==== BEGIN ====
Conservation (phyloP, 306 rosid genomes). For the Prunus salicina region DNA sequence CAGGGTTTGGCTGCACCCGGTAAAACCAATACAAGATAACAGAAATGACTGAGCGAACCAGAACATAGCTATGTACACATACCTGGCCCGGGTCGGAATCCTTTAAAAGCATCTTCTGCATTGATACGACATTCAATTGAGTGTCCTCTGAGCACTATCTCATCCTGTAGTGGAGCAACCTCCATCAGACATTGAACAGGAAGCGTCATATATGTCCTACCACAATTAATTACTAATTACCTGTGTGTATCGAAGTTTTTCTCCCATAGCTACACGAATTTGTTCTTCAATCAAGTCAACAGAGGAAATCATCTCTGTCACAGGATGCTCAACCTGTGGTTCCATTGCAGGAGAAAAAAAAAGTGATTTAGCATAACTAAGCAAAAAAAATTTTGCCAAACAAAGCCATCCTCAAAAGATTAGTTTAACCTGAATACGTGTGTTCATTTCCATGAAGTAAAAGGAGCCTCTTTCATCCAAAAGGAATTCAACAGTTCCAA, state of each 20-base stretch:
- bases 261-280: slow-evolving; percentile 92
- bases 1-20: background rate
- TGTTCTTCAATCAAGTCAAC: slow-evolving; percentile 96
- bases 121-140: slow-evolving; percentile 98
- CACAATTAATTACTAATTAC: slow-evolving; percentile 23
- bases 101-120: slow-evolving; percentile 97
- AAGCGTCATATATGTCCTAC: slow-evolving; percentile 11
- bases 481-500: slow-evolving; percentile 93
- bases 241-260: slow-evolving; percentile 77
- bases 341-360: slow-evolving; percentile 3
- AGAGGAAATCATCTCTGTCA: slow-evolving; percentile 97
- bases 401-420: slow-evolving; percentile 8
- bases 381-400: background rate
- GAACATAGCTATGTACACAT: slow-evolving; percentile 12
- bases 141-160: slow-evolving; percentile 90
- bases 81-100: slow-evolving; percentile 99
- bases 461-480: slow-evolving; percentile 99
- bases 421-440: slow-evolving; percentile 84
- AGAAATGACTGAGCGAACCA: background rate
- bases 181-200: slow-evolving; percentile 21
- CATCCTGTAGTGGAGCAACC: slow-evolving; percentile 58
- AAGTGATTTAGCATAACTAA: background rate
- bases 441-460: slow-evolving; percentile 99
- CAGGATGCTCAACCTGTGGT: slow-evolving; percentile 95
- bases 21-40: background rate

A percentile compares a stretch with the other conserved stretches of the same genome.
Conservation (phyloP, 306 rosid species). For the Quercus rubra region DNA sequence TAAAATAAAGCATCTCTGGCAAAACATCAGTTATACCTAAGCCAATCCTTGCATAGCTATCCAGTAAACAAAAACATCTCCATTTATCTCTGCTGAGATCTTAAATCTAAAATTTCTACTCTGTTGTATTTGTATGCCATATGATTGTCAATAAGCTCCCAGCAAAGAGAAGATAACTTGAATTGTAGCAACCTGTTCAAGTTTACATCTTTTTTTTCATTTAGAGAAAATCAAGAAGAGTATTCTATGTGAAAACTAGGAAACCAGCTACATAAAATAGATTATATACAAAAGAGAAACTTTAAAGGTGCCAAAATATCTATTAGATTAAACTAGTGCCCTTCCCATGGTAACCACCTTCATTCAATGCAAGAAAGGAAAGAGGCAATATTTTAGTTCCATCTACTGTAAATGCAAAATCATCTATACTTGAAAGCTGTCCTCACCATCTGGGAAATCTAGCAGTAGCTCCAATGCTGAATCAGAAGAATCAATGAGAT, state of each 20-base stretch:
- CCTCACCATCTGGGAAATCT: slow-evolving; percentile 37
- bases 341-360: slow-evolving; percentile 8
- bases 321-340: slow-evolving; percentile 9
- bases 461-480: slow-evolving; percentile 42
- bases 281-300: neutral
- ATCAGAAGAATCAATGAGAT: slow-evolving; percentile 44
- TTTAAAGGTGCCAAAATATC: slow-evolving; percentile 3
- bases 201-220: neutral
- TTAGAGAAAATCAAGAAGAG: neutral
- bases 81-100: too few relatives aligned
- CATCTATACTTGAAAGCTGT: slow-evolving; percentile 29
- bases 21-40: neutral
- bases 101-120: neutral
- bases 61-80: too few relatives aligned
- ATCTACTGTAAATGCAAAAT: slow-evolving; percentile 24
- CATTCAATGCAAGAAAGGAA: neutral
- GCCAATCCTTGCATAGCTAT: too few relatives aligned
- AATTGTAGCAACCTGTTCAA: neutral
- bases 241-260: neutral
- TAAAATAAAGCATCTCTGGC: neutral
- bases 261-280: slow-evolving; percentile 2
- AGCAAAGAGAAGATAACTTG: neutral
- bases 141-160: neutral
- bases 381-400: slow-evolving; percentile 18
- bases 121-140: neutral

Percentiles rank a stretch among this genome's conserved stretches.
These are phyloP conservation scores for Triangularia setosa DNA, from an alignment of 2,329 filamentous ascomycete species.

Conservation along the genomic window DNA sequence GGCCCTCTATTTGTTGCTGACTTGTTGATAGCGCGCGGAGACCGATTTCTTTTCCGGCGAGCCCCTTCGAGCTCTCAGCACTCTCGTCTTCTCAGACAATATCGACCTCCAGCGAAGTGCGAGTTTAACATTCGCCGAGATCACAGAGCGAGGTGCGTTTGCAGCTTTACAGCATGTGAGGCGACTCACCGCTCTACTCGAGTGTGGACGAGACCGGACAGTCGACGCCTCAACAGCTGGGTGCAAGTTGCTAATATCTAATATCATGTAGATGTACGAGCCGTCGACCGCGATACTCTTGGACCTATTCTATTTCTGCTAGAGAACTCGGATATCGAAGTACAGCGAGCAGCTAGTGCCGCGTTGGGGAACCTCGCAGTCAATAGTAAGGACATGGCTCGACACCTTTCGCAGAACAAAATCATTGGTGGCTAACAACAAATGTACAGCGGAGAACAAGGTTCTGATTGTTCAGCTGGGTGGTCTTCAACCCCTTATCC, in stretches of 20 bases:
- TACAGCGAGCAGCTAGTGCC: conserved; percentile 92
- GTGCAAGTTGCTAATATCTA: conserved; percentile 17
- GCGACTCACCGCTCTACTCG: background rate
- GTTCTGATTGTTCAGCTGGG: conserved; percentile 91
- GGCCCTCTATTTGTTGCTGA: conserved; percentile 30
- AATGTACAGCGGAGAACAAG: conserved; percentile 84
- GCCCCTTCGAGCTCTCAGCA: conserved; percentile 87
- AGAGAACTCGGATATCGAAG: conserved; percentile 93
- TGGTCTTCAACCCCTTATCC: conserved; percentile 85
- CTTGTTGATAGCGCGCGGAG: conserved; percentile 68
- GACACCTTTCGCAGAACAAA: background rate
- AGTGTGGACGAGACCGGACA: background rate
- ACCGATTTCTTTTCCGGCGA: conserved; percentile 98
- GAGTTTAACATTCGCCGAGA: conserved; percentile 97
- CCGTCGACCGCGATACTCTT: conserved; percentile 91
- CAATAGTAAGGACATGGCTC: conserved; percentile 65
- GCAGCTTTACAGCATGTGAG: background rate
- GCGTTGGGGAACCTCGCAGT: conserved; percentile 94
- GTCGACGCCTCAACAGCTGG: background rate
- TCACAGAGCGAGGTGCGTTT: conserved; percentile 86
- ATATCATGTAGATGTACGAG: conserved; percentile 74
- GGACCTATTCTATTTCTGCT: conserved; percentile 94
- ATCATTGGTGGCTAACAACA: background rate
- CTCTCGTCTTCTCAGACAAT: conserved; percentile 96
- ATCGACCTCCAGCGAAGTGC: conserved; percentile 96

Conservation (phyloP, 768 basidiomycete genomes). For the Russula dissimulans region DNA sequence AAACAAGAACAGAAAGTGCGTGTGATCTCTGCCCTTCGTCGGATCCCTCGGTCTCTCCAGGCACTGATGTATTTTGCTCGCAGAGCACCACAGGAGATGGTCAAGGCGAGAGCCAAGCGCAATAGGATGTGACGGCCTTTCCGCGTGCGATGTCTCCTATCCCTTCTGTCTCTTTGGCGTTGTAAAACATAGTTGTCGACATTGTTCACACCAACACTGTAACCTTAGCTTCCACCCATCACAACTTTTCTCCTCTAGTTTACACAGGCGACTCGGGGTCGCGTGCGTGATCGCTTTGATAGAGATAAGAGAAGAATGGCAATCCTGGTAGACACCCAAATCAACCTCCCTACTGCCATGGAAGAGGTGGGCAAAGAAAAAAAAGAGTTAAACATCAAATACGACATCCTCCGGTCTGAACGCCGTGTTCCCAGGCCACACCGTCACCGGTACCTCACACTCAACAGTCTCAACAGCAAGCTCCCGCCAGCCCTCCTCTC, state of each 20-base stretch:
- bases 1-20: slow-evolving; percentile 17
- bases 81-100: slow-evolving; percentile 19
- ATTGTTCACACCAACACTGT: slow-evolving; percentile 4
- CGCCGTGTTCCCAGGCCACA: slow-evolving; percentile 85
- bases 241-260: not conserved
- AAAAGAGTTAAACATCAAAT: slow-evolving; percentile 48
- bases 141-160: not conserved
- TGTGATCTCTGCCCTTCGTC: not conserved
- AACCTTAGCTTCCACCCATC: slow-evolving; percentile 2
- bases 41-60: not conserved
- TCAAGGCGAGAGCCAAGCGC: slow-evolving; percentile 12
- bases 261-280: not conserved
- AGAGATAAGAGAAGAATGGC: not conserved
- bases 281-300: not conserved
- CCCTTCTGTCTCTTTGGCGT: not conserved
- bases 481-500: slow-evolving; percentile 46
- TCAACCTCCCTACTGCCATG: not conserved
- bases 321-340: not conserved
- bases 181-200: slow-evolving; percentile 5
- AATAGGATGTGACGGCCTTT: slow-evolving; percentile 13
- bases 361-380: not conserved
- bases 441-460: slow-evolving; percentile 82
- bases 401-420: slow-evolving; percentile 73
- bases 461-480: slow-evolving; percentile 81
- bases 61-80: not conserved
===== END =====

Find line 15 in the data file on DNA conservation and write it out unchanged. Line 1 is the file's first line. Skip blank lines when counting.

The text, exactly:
- GAACATAGCTATGTACACAT: slow-evolving; percentile 12